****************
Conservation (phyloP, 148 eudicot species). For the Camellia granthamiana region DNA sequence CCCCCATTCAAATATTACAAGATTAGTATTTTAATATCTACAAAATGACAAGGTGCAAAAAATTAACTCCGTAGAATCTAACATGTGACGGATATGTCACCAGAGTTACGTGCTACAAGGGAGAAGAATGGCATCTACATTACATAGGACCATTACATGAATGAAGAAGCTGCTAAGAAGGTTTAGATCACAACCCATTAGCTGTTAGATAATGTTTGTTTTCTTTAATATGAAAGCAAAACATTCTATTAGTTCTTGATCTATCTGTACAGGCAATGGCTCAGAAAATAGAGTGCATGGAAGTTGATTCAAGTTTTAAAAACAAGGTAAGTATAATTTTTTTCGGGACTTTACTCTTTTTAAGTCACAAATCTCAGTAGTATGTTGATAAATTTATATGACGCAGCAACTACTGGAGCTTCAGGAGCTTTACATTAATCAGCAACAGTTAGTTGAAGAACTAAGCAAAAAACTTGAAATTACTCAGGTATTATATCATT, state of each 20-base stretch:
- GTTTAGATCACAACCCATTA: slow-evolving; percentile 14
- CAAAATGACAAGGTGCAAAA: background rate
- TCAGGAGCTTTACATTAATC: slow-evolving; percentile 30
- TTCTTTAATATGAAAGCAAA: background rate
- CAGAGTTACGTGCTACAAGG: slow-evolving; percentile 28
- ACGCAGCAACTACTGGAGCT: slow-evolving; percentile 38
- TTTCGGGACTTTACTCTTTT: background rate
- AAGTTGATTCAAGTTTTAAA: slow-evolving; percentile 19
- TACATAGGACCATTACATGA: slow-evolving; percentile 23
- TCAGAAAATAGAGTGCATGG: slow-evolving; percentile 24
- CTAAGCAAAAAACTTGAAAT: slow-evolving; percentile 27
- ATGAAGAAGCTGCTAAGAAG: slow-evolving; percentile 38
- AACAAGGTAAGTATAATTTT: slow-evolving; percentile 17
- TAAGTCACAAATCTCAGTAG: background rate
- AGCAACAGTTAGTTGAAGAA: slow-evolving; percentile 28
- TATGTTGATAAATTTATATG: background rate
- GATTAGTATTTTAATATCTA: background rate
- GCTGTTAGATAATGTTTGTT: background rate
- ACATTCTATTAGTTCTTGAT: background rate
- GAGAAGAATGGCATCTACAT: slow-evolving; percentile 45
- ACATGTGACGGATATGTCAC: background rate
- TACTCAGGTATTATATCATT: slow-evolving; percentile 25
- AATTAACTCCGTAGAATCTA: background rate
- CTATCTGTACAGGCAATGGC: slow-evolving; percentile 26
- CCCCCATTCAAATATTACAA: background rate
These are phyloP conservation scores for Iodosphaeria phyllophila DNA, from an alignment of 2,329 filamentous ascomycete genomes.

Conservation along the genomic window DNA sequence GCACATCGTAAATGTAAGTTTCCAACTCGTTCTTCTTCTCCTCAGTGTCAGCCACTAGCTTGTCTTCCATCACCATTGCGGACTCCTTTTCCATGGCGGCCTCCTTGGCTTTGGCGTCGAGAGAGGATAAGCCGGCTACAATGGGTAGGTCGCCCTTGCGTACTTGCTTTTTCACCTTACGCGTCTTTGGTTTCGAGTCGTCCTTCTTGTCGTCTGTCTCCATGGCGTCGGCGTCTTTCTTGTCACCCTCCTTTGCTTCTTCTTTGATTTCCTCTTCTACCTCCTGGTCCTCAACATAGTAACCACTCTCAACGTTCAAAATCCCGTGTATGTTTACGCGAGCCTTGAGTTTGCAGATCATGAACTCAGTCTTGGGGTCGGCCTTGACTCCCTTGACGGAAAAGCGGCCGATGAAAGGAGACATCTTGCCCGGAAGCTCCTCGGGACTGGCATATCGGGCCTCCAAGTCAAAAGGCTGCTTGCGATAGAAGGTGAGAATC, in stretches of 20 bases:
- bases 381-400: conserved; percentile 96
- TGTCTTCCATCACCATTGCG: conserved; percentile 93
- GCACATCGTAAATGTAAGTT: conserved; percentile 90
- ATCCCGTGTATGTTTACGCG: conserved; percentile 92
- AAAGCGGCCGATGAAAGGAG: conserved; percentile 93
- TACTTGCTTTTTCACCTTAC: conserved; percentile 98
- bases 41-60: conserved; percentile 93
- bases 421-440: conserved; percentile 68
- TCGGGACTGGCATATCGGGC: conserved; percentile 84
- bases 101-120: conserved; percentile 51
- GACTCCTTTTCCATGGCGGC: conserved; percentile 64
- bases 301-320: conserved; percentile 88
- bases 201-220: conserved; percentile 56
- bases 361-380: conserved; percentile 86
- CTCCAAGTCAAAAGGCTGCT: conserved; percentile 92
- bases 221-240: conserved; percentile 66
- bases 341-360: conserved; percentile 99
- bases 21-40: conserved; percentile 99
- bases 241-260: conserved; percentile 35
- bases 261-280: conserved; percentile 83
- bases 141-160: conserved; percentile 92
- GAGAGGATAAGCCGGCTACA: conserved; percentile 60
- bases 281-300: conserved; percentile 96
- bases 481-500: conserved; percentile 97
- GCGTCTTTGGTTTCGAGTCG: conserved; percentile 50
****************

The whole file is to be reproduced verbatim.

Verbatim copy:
Conservation (phyloP, 148 eudicot species). For the Camellia granthamiana region DNA sequence CCCCCATTCAAATATTACAAGATTAGTATTTTAATATCTACAAAATGACAAGGTGCAAAAAATTAACTCCGTAGAATCTAACATGTGACGGATATGTCACCAGAGTTACGTGCTACAAGGGAGAAGAATGGCATCTACATTACATAGGACCATTACATGAATGAAGAAGCTGCTAAGAAGGTTTAGATCACAACCCATTAGCTGTTAGATAATGTTTGTTTTCTTTAATATGAAAGCAAAACATTCTATTAGTTCTTGATCTATCTGTACAGGCAATGGCTCAGAAAATAGAGTGCATGGAAGTTGATTCAAGTTTTAAAAACAAGGTAAGTATAATTTTTTTCGGGACTTTACTCTTTTTAAGTCACAAATCTCAGTAGTATGTTGATAAATTTATATGACGCAGCAACTACTGGAGCTTCAGGAGCTTTACATTAATCAGCAACAGTTAGTTGAAGAACTAAGCAAAAAACTTGAAATTACTCAGGTATTATATCATT, state of each 20-base stretch:
- GTTTAGATCACAACCCATTA: slow-evolving; percentile 14
- CAAAATGACAAGGTGCAAAA: background rate
- TCAGGAGCTTTACATTAATC: slow-evolving; percentile 30
- TTCTTTAATATGAAAGCAAA: background rate
- CAGAGTTACGTGCTACAAGG: slow-evolving; percentile 28
- ACGCAGCAACTACTGGAGCT: slow-evolving; percentile 38
- TTTCGGGACTTTACTCTTTT: background rate
- AAGTTGATTCAAGTTTTAAA: slow-evolving; percentile 19
- TACATAGGACCATTACATGA: slow-evolving; percentile 23
- TCAGAAAATAGAGTGCATGG: slow-evolving; percentile 24
- CTAAGCAAAAAACTTGAAAT: slow-evolving; percentile 27
- ATGAAGAAGCTGCTAAGAAG: slow-evolving; percentile 38
- AACAAGGTAAGTATAATTTT: slow-evolving; percentile 17
- TAAGTCACAAATCTCAGTAG: background rate
- AGCAACAGTTAGTTGAAGAA: slow-evolving; percentile 28
- TATGTTGATAAATTTATATG: background rate
- GATTAGTATTTTAATATCTA: background rate
- GCTGTTAGATAATGTTTGTT: background rate
- ACATTCTATTAGTTCTTGAT: background rate
- GAGAAGAATGGCATCTACAT: slow-evolving; percentile 45
- ACATGTGACGGATATGTCAC: background rate
- TACTCAGGTATTATATCATT: slow-evolving; percentile 25
- AATTAACTCCGTAGAATCTA: background rate
- CTATCTGTACAGGCAATGGC: slow-evolving; percentile 26
- CCCCCATTCAAATATTACAA: background rate
These are phyloP conservation scores for Iodosphaeria phyllophila DNA, from an alignment of 2,329 filamentous ascomycete genomes.

Conservation along the genomic window DNA sequence GCACATCGTAAATGTAAGTTTCCAACTCGTTCTTCTTCTCCTCAGTGTCAGCCACTAGCTTGTCTTCCATCACCATTGCGGACTCCTTTTCCATGGCGGCCTCCTTGGCTTTGGCGTCGAGAGAGGATAAGCCGGCTACAATGGGTAGGTCGCCCTTGCGTACTTGCTTTTTCACCTTACGCGTCTTTGGTTTCGAGTCGTCCTTCTTGTCGTCTGTCTCCATGGCGTCGGCGTCTTTCTTGTCACCCTCCTTTGCTTCTTCTTTGATTTCCTCTTCTACCTCCTGGTCCTCAACATAGTAACCACTCTCAACGTTCAAAATCCCGTGTATGTTTACGCGAGCCTTGAGTTTGCAGATCATGAACTCAGTCTTGGGGTCGGCCTTGACTCCCTTGACGGAAAAGCGGCCGATGAAAGGAGACATCTTGCCCGGAAGCTCCTCGGGACTGGCATATCGGGCCTCCAAGTCAAAAGGCTGCTTGCGATAGAAGGTGAGAATC, in stretches of 20 bases:
- bases 381-400: conserved; percentile 96
- TGTCTTCCATCACCATTGCG: conserved; percentile 93
- GCACATCGTAAATGTAAGTT: conserved; percentile 90
- ATCCCGTGTATGTTTACGCG: conserved; percentile 92
- AAAGCGGCCGATGAAAGGAG: conserved; percentile 93
- TACTTGCTTTTTCACCTTAC: conserved; percentile 98
- bases 41-60: conserved; percentile 93
- bases 421-440: conserved; percentile 68
- TCGGGACTGGCATATCGGGC: conserved; percentile 84
- bases 101-120: conserved; percentile 51
- GACTCCTTTTCCATGGCGGC: conserved; percentile 64
- bases 301-320: conserved; percentile 88
- bases 201-220: conserved; percentile 56
- bases 361-380: conserved; percentile 86
- CTCCAAGTCAAAAGGCTGCT: conserved; percentile 92
- bases 221-240: conserved; percentile 66
- bases 341-360: conserved; percentile 99
- bases 21-40: conserved; percentile 99
- bases 241-260: conserved; percentile 35
- bases 261-280: conserved; percentile 83
- bases 141-160: conserved; percentile 92
- GAGAGGATAAGCCGGCTACA: conserved; percentile 60
- bases 281-300: conserved; percentile 96
- bases 481-500: conserved; percentile 97
- GCGTCTTTGGTTTCGAGTCG: conserved; percentile 50